These are designed for different uses and therefore built with different characteristics and techniques according to need; just as with fish, where each one has its own function in the sea, its own taste and its own specific form, and even here, with the exception of a very few less delicious species, I would say that all fish are good, and it is up to us to make them even tastier by enhancing their flavor or simply respecting their sublime delicacy with a few and right seasonings.

Beginning a short ranking in no particular order of my favorite fish, I will try to suggest a few ideas that I think will help you enjoy your prey or its like…

My favorite fish is the corvina, the reef dodging sister of the shiner, a considerably better known fish. this gorgeous fish is my favorite prey on winter spearfishing trips, when I am accompanied by my warm nine mm wetsuit and my custom-made wooden arbalete… it is my trophy back, it is the first fish that I clean and that ends up under the very sharp and flexible blade of my filleting knife, starting from the tail reaching the head following the entire fish bone in order to thus steal the precious fillet without losing even the smallest fiber of flesh. Immediately afterwards the wonderful meat enters the blast chiller at -32°c to be eaten raw and enjoying all its delicacy 24h later.

This is the fate not only of corvina but also of other delicate and tonic white fish that I catch, such as the fantastic strawberry sea bream, pezzogna, san pietro or snapper. Redfish, ductus and gurnard are also definitely among my favorite fish but, being bottom fish, they are tastier and slightly fatter, so more suitable, in my opinion, to be cooked in guazzetto, all’acqua pazza, Ligurian style or with beer and almonds, or even Catalan style, cold, accompanied by fresh cherry tomatoes, tropea onions and Taggiasco oil.

If we do not have to have the generator set to power an oven, it will not be a problem because, depending on the size of the fish, we can also prepare it in a pan: if it is small we can cook it whole, and if it is larger in fillets or slices.

Large pelagic fish such as tuna, mares, dolphinfish, moroni, and swordfish, on the other hand, I prefer them all’isolana, that is, cooked in a pan with capers, olives, almonds, and cherry tomatoes or au gratin with dried fruits and grains, or even used in tasty sauces ideal for summer pastas, such as tuna, pistachios, and sun-dried tomatoes.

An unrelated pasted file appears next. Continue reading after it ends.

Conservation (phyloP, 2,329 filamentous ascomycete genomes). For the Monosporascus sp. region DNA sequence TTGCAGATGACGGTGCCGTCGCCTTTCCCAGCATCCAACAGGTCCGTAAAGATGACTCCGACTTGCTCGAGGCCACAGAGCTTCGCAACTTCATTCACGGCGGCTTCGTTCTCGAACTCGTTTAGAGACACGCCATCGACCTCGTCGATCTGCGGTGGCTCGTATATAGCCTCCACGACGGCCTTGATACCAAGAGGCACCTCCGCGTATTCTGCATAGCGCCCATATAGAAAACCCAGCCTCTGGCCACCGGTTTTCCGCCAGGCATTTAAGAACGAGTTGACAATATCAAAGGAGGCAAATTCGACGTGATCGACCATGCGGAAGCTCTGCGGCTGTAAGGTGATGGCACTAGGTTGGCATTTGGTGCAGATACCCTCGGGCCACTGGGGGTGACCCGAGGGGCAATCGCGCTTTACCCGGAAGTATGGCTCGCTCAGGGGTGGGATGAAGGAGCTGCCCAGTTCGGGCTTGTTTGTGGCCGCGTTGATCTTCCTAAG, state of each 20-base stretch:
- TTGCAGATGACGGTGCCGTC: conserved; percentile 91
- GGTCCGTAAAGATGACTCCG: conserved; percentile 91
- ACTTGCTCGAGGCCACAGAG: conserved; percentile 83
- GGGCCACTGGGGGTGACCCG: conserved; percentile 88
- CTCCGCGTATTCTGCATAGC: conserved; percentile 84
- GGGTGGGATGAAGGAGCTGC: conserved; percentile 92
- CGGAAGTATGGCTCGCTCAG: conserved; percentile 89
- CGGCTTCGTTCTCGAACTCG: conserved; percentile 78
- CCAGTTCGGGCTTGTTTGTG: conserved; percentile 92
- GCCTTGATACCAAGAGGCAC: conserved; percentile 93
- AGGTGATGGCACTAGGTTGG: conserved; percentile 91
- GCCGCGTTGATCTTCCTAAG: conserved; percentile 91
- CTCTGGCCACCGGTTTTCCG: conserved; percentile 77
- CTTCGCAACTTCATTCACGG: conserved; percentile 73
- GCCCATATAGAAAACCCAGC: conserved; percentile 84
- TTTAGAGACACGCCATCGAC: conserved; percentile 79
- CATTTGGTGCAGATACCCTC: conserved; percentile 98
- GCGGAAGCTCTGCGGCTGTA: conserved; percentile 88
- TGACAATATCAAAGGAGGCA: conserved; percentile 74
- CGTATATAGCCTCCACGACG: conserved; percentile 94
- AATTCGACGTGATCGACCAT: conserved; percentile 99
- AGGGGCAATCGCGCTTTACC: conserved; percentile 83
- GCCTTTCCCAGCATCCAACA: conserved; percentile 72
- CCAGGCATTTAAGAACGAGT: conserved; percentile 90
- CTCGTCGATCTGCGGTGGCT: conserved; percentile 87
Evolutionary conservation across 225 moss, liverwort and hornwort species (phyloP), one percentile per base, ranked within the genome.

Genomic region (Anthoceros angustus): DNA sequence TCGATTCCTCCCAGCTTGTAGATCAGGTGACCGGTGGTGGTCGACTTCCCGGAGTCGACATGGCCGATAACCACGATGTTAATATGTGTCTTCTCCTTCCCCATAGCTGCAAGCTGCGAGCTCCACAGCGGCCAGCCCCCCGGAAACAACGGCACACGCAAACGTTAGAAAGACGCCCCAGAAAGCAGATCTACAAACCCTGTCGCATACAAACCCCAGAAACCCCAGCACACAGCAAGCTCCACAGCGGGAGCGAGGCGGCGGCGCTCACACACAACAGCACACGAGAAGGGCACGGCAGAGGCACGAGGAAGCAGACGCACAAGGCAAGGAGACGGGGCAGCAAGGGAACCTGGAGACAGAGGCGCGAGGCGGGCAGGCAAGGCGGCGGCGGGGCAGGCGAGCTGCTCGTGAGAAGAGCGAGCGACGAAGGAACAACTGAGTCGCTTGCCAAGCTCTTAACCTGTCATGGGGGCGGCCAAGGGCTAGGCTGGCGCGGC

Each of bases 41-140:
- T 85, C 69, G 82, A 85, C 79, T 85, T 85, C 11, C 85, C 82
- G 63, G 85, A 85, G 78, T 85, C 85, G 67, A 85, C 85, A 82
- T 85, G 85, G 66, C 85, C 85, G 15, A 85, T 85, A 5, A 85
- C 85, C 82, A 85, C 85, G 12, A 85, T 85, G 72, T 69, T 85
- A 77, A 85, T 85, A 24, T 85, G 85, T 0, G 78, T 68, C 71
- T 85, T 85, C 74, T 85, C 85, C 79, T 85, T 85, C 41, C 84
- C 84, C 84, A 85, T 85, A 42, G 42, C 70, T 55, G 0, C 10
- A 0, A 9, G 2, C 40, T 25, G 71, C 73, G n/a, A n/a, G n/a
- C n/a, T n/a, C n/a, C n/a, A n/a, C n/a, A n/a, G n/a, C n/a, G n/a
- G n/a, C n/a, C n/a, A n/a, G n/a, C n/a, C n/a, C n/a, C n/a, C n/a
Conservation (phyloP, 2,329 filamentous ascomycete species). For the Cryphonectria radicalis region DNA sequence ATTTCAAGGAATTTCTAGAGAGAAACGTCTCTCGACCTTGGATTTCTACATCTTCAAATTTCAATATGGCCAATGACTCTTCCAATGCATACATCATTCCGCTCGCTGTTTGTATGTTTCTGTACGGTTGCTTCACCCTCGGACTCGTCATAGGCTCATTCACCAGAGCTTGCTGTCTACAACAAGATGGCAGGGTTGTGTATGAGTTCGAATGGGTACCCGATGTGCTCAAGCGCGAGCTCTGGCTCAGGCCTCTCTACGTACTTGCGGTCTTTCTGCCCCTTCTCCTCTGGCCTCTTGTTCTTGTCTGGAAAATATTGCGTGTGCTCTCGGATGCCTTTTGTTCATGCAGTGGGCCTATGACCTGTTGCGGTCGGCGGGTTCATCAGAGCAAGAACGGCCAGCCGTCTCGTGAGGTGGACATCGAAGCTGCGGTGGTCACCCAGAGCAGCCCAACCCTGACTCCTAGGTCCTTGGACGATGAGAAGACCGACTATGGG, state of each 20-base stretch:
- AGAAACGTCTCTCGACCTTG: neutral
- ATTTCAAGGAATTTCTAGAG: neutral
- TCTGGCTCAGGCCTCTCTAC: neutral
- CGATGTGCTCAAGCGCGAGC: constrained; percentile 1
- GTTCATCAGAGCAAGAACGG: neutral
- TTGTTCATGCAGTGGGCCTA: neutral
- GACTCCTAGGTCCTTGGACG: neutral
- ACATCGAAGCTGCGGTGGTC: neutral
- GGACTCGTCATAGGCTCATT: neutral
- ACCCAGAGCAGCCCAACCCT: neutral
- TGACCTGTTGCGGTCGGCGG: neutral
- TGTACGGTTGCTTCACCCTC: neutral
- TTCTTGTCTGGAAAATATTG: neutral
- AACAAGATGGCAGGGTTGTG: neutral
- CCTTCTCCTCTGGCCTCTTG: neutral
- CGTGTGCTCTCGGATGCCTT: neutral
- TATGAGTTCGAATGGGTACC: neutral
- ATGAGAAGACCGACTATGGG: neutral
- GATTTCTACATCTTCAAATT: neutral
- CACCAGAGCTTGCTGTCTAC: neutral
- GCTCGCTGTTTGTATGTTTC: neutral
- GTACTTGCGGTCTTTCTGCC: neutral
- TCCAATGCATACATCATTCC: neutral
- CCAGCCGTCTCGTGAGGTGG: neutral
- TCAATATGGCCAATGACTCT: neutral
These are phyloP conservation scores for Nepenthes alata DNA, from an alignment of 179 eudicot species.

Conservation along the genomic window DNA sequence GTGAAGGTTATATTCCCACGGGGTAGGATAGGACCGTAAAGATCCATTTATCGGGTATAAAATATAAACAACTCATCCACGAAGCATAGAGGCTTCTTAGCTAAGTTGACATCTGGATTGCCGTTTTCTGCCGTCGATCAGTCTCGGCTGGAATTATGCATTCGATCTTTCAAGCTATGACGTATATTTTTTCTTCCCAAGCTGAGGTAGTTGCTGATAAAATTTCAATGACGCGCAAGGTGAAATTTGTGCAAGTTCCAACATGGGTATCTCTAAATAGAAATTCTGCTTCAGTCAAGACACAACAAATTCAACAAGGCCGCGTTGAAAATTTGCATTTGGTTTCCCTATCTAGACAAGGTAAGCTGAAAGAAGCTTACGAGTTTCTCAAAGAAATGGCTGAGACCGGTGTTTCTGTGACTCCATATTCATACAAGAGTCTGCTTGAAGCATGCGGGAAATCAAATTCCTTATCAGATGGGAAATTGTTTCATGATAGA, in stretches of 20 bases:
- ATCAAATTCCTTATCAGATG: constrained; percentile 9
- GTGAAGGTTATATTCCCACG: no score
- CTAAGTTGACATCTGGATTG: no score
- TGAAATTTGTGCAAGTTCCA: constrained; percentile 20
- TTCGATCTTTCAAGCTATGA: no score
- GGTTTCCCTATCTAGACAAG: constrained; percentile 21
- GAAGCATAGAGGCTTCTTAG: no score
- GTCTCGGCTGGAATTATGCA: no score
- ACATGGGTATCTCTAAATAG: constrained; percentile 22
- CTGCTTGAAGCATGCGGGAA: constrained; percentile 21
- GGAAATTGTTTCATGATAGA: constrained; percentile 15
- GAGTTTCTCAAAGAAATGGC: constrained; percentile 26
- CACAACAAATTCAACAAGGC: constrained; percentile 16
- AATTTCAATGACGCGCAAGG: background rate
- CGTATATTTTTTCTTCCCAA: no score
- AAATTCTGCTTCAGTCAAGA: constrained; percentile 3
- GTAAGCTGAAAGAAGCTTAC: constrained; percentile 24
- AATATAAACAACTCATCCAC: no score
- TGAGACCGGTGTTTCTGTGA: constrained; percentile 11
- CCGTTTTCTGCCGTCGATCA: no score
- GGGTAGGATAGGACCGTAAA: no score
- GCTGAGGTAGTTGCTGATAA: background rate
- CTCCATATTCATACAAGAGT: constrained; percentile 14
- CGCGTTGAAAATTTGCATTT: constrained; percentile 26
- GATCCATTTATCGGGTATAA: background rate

On the other hand, when our fishing is not profitable and the catch is small such as damselfish, serrane, bream, etc., we can arrange a very good fish sauce to be eaten with pasta, rice or couscous.

Preparing it will be simple: just fillet the larger ones and cut the smaller ones into pieces; prepare separately a broth with assorted pieces of fish, tails and heads of those passed under the fillet knife, onion, oil, beer and a few spices that, after 1 hour of cooking, will begin to give off a very intense aroma, which we will use to wet and elongate our sauce of fresh cherry tomatoes, previously filleted fish fillets, parsley and a few crushed almonds; it will be ready in twenty minutes and will be a special reward for a fishing trip that did not go as we wanted, or maybe not so badly, we will think after eating our sauce.

Richard Fracchia

Riccardo Fracchia was born 29 years ago in Como. He has long lived 365 days a year aboard Clovis, a 1983 ketch built of aluminum alloys that measures 26 meters in length with a maximum beam of 5.50. An all-around sailor, he fishes with excellent results: from inshore trolling to bottom fishing, from deep-sea fast trolling to bolentino, passing through freediving and more “traditional” techniques such as palamito. Learn more and get on board Clovis: